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These pictures show the wiring slowly being added. The track you can see is glued to the baseboard to act as a busbar, there is one for the point motor returns and one for each of inner and outer loops.

 

post-20618-0-12060600-1514407594.jpg

 

The beauty of DCC is that just two wires are required! I dare say there are better entries for the bird's nest wiring competition, but I'd like to think this would be highly commended. It all works so I'm prepared to live with it as no-one will ever see it. 

 

My original plan was to have the layout working again for Christmas, something that went shooting out of the window in mid-summer when I realised I'd embarked on something far too complicated. That said, it's actually within grasping distance now, so not too bad overall. I really can't wait to see trains running again though!

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Quite a moment tonight when board 6 finished its testing successfully and was positioned back into place. Board 7 is still untouched and will remain so for a while; this board has the double junction spiltting the Warrington and Chester lines, as well as having the hinged section. As the new location of the layout in a few month’s time may allow the hinged section to become fixed, as well as an absence of Chester fiddle yard roads meaning it would be a useless junction mean that I’ve decided that board 7 can remain wired through as plain line for now.

 

This means that the boards can be put back in situ, testing each one as I go as they only come out in order and I don’t want to find a problem only when the whole thing is back together. There’s a few hours work ahead yet, but trains should be circling again within a couple of weeks.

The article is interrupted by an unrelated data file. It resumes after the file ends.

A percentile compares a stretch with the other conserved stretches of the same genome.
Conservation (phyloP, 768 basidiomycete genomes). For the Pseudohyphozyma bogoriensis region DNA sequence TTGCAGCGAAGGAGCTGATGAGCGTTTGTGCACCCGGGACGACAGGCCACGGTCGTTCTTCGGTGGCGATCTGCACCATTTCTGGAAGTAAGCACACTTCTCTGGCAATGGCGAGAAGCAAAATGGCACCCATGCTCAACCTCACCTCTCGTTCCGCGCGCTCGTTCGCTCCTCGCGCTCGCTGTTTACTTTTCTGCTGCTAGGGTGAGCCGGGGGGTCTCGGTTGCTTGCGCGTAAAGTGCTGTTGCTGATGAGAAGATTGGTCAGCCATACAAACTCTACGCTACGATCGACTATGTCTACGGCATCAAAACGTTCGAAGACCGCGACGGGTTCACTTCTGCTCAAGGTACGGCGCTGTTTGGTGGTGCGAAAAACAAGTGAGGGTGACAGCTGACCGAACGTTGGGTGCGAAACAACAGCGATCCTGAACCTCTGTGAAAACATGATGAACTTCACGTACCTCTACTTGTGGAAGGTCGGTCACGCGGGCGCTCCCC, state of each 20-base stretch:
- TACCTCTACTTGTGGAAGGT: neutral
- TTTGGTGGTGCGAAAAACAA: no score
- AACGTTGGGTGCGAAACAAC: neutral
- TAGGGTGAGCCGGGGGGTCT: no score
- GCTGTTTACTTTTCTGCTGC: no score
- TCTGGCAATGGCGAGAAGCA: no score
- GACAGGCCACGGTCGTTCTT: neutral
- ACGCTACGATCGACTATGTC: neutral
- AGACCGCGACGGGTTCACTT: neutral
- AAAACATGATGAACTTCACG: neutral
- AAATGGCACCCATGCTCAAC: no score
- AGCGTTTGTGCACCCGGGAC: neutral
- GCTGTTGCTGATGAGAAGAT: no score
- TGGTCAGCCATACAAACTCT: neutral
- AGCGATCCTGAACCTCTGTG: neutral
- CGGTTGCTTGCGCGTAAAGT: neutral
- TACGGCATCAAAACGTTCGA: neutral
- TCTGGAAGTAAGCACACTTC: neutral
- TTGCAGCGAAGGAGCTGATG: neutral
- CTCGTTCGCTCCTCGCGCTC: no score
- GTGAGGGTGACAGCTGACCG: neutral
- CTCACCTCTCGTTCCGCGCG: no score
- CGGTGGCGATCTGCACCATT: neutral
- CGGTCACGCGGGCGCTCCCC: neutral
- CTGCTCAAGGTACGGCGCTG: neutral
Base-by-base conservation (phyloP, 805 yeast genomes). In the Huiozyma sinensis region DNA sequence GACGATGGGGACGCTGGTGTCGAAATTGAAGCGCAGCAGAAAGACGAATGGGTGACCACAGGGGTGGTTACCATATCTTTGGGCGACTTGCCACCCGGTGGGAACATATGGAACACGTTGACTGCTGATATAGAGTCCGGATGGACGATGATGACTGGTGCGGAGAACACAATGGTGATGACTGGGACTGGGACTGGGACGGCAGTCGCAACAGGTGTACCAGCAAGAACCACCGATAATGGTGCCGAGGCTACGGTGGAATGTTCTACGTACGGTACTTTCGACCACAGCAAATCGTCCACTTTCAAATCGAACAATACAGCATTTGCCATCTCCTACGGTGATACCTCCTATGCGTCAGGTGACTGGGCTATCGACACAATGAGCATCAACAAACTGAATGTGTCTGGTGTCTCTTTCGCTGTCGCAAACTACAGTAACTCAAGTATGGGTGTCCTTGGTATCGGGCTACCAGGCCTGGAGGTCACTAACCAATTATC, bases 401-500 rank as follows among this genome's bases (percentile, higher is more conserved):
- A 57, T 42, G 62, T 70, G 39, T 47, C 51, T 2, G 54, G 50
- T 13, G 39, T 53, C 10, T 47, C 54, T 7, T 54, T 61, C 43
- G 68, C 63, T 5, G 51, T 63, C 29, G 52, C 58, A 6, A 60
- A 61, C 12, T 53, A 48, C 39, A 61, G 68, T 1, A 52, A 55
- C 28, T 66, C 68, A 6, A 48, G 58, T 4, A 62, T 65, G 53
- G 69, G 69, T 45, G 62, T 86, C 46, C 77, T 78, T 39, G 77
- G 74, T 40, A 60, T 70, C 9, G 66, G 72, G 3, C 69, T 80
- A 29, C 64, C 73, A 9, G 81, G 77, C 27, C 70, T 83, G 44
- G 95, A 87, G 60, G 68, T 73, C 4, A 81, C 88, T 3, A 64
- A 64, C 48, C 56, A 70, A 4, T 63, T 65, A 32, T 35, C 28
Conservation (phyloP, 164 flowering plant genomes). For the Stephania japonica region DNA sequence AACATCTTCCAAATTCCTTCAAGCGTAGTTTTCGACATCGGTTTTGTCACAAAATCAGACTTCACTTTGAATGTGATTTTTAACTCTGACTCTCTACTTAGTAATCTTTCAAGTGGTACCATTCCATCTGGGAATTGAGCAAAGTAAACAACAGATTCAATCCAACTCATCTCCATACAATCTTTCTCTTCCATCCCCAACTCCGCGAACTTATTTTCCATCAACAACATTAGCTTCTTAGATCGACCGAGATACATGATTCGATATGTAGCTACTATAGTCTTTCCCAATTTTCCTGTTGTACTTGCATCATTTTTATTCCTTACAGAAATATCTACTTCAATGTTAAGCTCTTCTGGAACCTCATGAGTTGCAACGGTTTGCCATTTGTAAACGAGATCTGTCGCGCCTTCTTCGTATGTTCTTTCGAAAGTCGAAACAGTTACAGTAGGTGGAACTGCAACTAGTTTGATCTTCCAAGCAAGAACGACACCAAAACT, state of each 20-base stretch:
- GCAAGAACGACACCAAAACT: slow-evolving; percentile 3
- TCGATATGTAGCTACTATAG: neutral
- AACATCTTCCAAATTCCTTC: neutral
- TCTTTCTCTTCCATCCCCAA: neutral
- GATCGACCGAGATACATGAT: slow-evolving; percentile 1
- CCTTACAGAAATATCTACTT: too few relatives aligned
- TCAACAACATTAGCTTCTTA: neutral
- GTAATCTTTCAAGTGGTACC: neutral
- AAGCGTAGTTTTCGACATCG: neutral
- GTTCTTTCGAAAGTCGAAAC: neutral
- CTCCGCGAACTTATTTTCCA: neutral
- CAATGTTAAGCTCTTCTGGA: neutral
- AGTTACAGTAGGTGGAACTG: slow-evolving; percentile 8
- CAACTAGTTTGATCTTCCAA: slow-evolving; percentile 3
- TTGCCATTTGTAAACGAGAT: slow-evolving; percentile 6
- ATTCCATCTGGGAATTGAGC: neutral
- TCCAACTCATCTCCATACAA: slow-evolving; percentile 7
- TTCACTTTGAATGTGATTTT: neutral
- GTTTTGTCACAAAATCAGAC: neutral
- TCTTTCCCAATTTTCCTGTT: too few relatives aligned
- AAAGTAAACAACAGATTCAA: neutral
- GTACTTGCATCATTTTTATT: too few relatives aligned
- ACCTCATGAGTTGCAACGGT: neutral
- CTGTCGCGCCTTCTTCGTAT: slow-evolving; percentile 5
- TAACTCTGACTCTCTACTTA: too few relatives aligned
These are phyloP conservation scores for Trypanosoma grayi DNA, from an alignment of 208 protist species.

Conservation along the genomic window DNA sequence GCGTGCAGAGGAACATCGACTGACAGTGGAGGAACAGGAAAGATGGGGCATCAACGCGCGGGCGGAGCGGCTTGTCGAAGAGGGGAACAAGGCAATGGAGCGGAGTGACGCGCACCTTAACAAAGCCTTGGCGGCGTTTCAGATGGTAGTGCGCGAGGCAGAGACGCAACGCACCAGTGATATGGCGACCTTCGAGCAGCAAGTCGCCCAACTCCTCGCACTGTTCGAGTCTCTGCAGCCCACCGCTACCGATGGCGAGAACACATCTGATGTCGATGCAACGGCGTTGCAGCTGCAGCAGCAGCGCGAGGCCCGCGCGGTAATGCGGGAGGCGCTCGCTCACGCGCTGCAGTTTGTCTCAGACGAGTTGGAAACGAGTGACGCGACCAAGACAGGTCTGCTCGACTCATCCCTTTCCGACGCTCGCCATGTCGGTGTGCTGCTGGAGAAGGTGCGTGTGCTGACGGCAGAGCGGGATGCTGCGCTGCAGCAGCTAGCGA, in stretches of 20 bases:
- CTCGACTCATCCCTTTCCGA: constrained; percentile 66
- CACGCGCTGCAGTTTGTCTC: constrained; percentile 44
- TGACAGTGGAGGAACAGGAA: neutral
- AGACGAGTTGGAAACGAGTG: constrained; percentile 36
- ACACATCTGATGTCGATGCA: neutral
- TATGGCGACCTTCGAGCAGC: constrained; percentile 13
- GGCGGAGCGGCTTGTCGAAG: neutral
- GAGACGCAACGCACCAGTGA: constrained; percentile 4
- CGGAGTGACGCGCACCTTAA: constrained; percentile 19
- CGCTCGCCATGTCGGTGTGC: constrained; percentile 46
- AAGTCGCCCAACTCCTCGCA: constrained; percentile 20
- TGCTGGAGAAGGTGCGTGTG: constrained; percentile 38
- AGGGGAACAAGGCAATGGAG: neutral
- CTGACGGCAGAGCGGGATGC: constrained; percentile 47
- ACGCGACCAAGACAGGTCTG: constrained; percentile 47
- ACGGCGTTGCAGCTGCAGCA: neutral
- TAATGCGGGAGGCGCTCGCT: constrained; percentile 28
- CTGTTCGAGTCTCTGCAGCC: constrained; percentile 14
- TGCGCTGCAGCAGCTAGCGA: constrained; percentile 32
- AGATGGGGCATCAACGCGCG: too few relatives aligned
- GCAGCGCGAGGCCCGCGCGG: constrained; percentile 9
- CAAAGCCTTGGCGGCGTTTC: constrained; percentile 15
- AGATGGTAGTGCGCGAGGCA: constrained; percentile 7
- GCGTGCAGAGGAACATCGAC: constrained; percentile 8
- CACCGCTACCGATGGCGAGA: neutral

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The first picture shows the 33 having completed the testing phase. Each board has now been bell tested for polarity (particularly frogs, with a couple of motors needing adjustments), before being comprehensively run through in every configuration at low speed. I’m glad I did as a handful of short dead sections would have been very frustrating.

 

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The next picture is a sign of things to come, boards 1 and 2 temporarily fixed together to allow testing of the new motive power. An 85 has long been on my list and with the boards going back together I’m already debating what to look for next. A 31 or pair of 20’s would be nice, or a lot of 47s... at least until the Hornby 87 comes out.

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Boards 6 and 7 back together and tested with the 33. It took the best part of half an hour to run it through all the combinations - luckily (or otherwise), 27 of the 46 point motors are on these two boards, so it should get simpler from here!

 

post-20618-0-02710400-1515105004.jpeg

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A thought occurred this morning about signals - what's the plan with those?  Looks great seeing the boards down again, I expect the both of the railway inspectorate will be delighted too!

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Hi Andy,

The trackwork is looking great, and your wiring is way more tidy than mine are they CDUs by the point motors? I like the shot of the 85 on vans, how much overhead are you planning? will the electrics arrive then the train be worked forward by a diesel Like at Crewe.

 

Cheers Peter.

Edited by P.C.M

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A thought occurred this morning about signals - what's the plan with those? Looks great seeing the boards down again, I expect the both of the railway inspectorate will be delighted too!

The signals are all planned and marked. I did consider running all the wiring for them now, but decided to wait until I’ve done more work on how to operate them. I also realised that (like in real life) the OHL will obscure the sighting, so I need that planned first. For now you’ll have to cope with me moaning that you’ve passed a green felt tip mark at red... Edited by 61656